Fusion welding is the process used to in metalworking to join, or fuse, two pieces of metal by causing the metal to reach its melting point. The process requires the use of a filler metal, provided by the electrode or a wire, and a flux, which protects the molten metal of the weld from the damaging effects of the atmosphere. There are several types of fusion welding that are used for various applications. Common examples of this welding process include arc welding, electric resistance welding, oxy-fuel welding and thermite welding.
Arc welding is a form of fusion welding that uses electricity, supplied by a welding power supply, to produce an electric arc between an electrode and the pieces of metal to be joined. Arc welding is a popular choice in both industry and the home workshop because of its low initial costs and relatively low maintenance costs. The electrical arc of the arc welder is extremely focused, making automation of the welding process possible and earning a place for arc welding equipment on many assembly lines.
Similar to arc welding, electric resistance welding uses electricity to create the heat needed for welding. In an electric resistance welding setup, the electrodes rest on either side of the pieces to be welded together. Pressure is applied to push the two pieces together and create the electrical contact. This process is very limited in the size of material that can be worked with, and the cost of the equipment is often prohibitive for industrial applications.
Oxy-fuel welding is one of the best-known forms of fusion welding. This form of welding can incorporate a variety of fuel gases, including acetylene, liquid petroleum, hydrogen, propane, natural gas or propylene, but it requires the addition of oxygen to be considered oxy-fuel welding. The most common fuel gas choice is acetylene. Using acetylene gas and pure oxygen, oxy-fuel welding equipment can produce flame temperatures of 6,330 degrees Fahrenheit (3,500 degrees Celsius). This flame is hot enough to melt most industrial metals.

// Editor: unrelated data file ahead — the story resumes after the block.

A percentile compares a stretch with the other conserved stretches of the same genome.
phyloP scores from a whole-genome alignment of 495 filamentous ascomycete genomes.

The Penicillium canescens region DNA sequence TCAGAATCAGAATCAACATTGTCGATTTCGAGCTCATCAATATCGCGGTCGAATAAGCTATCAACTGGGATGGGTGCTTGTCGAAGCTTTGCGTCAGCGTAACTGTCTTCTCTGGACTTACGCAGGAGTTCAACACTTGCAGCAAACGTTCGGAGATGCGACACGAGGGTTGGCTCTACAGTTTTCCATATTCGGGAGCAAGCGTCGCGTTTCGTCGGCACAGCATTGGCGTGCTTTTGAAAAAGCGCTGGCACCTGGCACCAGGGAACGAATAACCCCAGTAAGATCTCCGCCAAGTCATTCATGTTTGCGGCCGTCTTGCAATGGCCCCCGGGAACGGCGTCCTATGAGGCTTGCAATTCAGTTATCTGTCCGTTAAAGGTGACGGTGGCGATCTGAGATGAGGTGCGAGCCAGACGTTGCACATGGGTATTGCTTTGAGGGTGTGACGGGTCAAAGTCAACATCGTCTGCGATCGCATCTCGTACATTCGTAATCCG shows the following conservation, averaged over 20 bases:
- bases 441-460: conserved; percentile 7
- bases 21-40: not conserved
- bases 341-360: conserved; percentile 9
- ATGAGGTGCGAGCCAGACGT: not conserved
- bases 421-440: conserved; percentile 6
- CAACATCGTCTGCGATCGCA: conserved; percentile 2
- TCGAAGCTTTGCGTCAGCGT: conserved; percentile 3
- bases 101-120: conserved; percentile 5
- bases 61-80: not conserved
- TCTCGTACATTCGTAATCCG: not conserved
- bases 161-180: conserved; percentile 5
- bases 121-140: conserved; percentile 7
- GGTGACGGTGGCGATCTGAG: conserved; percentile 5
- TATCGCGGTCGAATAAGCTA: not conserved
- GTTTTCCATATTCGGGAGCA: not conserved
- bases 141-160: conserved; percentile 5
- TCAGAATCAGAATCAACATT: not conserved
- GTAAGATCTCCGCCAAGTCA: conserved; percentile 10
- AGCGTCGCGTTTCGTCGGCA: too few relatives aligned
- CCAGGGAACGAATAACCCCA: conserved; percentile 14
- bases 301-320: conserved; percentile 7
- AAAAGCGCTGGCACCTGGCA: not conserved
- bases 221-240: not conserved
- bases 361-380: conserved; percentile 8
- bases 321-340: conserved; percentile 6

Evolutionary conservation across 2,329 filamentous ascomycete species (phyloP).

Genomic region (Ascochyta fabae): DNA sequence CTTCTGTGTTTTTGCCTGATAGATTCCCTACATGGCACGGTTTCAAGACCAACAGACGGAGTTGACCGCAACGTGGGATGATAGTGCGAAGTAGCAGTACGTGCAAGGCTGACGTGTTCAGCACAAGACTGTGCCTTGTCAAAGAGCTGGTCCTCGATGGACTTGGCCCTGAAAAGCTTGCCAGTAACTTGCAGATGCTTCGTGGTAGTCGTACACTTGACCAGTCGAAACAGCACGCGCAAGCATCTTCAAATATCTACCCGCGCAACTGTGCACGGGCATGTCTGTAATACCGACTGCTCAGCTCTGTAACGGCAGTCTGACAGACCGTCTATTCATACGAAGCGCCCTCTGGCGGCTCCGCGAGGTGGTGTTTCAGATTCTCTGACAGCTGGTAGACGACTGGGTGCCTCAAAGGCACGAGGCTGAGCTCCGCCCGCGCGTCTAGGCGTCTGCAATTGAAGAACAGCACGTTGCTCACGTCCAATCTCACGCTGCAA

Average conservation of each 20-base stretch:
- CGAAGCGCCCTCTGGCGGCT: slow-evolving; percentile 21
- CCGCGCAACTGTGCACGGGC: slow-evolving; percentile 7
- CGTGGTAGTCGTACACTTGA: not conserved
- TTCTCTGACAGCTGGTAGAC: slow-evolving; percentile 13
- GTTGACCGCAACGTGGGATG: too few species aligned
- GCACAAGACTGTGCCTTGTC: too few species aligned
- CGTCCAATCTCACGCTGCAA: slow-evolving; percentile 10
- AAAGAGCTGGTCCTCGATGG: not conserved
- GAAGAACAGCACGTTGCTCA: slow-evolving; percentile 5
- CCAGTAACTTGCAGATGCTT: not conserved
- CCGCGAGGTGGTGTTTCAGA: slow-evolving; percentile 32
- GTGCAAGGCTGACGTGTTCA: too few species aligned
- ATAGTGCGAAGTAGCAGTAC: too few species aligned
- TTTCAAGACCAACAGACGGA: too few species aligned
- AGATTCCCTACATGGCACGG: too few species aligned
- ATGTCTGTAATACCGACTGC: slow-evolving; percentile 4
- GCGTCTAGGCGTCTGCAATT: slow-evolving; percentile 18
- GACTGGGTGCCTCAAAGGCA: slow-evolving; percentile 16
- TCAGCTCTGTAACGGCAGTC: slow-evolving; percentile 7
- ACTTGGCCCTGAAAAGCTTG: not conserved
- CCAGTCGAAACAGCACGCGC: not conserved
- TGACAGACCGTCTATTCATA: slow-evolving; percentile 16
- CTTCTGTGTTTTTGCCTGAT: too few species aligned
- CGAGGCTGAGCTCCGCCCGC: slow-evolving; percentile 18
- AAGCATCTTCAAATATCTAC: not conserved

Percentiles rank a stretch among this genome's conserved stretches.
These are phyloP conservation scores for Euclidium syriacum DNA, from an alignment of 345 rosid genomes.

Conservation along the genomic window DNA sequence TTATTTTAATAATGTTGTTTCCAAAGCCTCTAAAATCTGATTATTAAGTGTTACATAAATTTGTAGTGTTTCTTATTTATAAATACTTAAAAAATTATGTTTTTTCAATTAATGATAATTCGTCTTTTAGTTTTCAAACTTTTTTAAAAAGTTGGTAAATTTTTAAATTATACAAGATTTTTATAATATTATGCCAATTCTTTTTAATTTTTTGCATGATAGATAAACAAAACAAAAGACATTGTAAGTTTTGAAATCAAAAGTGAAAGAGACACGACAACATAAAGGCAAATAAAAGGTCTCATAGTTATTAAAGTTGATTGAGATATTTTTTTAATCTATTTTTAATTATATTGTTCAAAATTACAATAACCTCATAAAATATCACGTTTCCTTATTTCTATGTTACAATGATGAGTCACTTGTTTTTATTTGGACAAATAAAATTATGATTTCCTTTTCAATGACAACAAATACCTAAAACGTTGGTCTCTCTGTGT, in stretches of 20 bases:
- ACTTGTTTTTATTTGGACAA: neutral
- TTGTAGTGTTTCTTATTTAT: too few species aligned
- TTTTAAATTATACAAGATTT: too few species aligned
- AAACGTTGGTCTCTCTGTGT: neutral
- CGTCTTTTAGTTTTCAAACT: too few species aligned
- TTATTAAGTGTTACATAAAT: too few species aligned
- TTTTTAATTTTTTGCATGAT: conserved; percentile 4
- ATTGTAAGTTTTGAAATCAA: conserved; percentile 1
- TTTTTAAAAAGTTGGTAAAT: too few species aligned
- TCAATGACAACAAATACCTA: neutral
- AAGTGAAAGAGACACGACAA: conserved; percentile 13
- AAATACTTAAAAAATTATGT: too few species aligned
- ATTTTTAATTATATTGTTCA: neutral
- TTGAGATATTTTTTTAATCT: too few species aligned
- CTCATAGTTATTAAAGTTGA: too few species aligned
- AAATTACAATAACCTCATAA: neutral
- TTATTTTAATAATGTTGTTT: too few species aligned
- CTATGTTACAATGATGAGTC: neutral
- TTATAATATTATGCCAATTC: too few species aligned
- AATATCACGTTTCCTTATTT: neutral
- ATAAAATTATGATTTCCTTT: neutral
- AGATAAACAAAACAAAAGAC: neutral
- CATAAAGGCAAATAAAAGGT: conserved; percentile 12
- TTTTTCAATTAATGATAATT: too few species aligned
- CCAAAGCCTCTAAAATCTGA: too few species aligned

Thermite welding is another fusion welding process that uses intense heat and flame to bring the project metal to its melting point. Using iron oxide red and aluminum powder, thermite welding is capable of joining railroad rails. This powerful form of welding produces strong welds in a short amount of time. In the given example of joining railroad rails, the complete repair, including setup and finishing time, takes about one hour before a train can use the rail system.
Laser beam welding is a form of fusion welding that is sometimes used in manufacturing of automobiles and other mass-produced metal goods. Creating a very precise and concentrated source of heat, this welding process can penetrate deeply with a very narrow area being affected by the heat. Although this ability is preferable in many applications, the prohibitive costs of laser beam welding equipment leaves this form of welding largely relegated to a few major industries.